This book should be required reading for Como residents and others living on Minneapolis' East Side that are concerned about pollution, the environment and human health. Lessons learned in this book can help communities such as ours better advocate for ourselves on these issues. These skills are especially important since both Northeast and Southeast Minneapolis are home to many, many industries.
The Hennepin County Library system has a few copies of this book available for lending.
TheFront Lines of Toxic Chemical Exposure in the United States
Foreword by Phil Brown
Across the United States, thousands of people, most of them in low-income or minority communities, live next to heavily polluting industrial sites. Many of them, like Ruth Reed, reach a point at which they say "Enough is enough." After living for years with poisoned air and water, contaminated soil, and pollution-related health problems, they start to take action—organizing, speaking up, documenting the effects of pollution on their neighborhoods.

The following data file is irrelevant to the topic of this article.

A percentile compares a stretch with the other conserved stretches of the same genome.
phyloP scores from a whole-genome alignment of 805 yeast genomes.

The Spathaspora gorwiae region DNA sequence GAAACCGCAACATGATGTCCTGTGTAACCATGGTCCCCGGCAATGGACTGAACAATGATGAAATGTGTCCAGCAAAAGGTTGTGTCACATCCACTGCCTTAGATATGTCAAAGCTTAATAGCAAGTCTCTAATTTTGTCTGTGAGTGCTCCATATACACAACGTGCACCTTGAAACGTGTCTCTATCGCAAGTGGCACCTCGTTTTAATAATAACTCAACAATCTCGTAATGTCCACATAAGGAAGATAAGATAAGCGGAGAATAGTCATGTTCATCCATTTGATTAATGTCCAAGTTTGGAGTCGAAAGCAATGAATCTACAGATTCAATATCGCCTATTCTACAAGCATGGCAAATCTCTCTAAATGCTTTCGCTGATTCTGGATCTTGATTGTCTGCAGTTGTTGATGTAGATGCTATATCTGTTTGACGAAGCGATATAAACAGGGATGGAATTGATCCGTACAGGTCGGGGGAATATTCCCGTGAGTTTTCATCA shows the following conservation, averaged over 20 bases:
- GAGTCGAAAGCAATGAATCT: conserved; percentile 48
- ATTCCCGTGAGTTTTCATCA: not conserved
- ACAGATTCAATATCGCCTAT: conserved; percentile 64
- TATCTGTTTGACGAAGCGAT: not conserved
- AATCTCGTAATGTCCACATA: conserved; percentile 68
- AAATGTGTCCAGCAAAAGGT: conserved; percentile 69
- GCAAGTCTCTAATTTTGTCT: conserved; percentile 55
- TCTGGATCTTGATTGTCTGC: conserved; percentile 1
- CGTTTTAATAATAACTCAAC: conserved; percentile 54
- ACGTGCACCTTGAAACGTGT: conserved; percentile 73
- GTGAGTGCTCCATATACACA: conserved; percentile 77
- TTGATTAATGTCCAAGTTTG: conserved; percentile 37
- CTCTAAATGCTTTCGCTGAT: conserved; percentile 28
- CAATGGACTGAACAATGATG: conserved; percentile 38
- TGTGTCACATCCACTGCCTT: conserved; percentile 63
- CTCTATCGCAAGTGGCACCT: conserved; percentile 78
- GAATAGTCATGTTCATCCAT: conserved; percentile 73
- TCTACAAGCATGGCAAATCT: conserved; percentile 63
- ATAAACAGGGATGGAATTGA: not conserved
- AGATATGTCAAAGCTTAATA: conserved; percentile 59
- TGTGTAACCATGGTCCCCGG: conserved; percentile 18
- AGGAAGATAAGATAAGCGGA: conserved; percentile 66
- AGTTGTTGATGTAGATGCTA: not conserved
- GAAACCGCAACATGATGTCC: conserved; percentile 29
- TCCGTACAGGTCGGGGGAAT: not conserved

In Sacrifice Zones, Steve Lerner tells the stories of twelve communities, from Brooklyn to Pensacola, that rose up to fight the industries and military bases causing disproportionately high levels of chemical pollution. He calls these low-income neighborhoods "sacrifice zones"—repurposing a Cold War term coined by U.S. government officials to designate areas contaminated with radioactive pollutants during the manufacture of nuclear weapons. And he argues that residents of a new generation of sacrifice zones, tainted with chemical pollutants, need additional regulatory protections.